• lydiaspringer


Did you know that 1 in 3 bites of the food we eat (especially fruits, nuts, and veggies) is made possible by pollinators, such as honey bees? And, bees are the only insects that produce food eaten by humans. No pressure or anything, right?

As I mentioned in my Earth Day post, humans are (surprise!!) largely responsible for the decline in bee populations. (I mean, really anything negative happening around the world can be blamed on humans...we kinda suck). The two biggest things affecting bees that humans are responsible for are pesticides and (mainly) habitat loss.

Obviously, not all of us are out here using pesticides on our crops, so this post is for those of us who are just trying to make better/safer spaces for bees. It may not feel like it, but even one person making a pollinator-friendly space in their yard does make a difference!

Keep reading for some helpful, easy tips on how to help out our fuzzy little friends. I’ve also included a bunch of links at the end of the post where I found all of this info. and where you can find even more information about bees.

How to create a bee- and pollinator-friendly space in your yard

(information from davidsuzuki.org)

Build a bee house

○ Use an empty milk carton: cut the spout off but leave the rest intact; milk cartons are waterproof and already have bright images on them. You can also build a house (about the same size as the milk carton) out of wood (just don’t use cedar). If you use wood, paint the outside a bright colour “with exterior zero or low-VOC paint”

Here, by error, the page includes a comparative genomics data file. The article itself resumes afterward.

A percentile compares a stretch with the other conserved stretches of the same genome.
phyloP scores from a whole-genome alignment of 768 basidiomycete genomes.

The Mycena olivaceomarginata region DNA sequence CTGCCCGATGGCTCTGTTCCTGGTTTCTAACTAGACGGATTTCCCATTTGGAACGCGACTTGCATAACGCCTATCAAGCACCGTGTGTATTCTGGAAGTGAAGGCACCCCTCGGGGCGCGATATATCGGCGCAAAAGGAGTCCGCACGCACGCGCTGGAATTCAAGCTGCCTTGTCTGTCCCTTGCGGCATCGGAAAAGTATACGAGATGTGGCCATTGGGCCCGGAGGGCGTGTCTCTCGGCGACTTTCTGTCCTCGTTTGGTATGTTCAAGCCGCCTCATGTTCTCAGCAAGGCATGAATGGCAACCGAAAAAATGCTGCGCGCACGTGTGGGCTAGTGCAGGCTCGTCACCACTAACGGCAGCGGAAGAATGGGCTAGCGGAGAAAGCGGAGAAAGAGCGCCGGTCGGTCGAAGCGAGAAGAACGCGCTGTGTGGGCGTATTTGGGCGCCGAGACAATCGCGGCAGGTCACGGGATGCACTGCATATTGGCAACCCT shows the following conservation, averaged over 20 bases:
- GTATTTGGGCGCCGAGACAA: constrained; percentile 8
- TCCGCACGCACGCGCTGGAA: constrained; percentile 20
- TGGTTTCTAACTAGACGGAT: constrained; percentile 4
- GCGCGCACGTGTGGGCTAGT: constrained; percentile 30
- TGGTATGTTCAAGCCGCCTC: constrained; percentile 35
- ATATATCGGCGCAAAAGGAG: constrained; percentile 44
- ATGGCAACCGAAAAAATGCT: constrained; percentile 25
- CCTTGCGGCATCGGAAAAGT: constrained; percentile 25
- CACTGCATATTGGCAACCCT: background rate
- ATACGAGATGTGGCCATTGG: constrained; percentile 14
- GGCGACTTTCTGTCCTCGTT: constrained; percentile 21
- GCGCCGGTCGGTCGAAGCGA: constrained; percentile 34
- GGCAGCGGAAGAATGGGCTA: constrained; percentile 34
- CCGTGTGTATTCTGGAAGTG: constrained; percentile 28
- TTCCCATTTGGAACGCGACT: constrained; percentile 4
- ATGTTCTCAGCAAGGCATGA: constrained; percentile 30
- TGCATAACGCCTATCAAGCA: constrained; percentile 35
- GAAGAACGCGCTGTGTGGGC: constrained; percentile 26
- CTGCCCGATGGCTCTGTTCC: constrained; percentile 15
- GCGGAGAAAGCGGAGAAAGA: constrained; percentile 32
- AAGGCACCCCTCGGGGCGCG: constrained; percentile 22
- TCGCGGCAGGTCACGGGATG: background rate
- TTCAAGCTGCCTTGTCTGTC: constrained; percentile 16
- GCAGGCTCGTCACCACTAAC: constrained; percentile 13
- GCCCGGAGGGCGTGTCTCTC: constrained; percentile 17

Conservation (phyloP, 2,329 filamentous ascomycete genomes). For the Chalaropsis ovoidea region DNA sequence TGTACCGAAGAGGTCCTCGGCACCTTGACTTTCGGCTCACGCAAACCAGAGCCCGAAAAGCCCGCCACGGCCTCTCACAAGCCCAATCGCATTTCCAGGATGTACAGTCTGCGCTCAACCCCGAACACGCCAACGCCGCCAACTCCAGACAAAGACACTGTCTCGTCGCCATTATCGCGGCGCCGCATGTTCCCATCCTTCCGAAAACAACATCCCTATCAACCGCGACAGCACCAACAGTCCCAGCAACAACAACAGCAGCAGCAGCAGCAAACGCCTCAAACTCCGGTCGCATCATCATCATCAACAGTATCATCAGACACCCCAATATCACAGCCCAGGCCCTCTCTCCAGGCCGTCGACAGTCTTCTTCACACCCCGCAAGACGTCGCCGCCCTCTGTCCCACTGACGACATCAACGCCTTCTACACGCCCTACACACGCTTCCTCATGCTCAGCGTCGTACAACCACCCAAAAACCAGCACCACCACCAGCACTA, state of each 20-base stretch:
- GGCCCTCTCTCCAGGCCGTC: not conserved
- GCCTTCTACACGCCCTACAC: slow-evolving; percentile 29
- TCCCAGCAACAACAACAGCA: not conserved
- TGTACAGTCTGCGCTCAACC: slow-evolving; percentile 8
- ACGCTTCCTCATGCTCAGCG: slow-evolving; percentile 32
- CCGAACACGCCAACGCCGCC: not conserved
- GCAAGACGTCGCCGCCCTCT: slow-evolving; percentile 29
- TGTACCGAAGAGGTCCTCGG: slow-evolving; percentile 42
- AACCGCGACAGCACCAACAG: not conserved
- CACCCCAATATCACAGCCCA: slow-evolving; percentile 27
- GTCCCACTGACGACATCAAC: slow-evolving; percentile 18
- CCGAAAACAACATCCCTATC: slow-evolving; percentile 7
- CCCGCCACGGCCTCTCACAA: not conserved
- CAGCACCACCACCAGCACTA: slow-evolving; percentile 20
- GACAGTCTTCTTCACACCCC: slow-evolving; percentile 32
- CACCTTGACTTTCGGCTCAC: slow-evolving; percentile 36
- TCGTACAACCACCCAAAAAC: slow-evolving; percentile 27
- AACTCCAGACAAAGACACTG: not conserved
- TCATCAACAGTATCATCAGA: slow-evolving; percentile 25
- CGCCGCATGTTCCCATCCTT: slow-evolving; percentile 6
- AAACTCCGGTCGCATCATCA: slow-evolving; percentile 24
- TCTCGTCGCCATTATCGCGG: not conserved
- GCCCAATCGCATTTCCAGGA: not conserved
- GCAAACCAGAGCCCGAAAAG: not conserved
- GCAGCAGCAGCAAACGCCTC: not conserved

○ Fill the carton or box with layered stacks of brown paper nest tubes (available at garden stores). Cut the tubes to 6” long and close the end with tape or just by folding them. You can also make your own tubing by rolling brown paper around a regular writing pencil; this will give your tubes the correct diameter (just tape it together, and again, seal off the end).

○ Hang the house where it will NOT get rained on. Ensure it faces south or east and that you hang it at eye-level. WAIT to do this until the temperature outside has reached at least 12-14ºC / 54-57ºF (this time of year should be good to go, depending on where you live).

○ Depending on what your yard is made of, dig a spot on the ground below the house until you expose the clay layer of the earth (if you can’t do this, keep a bowl of moist clay near the house). The mason bees will use this as building material!

○ You can make as many houses as you want! Just make sure they’re different colours, so the little buddies don’t get confused and show up to the wrong party (that would be embarrassing)

How to create a bee bath

Bees, ladybugs, butterflies and other beneficial insects all need fresh drinking water but can’t land in a bath without crashing (so sad, I know). The little guys just need a nice tropical (well, just a rock really) island to touch-down safely on so they can get their fresh slurp of water.

○ Place a shallow plate/dish in your yard/garden at ground level wherever you’ve noticed bee activity. You can also place it near sick plants to attract ladybugs; they’ll eat any aphids that might be bothering your plants.

○ Put some rocks in the plate to create islands or landing pads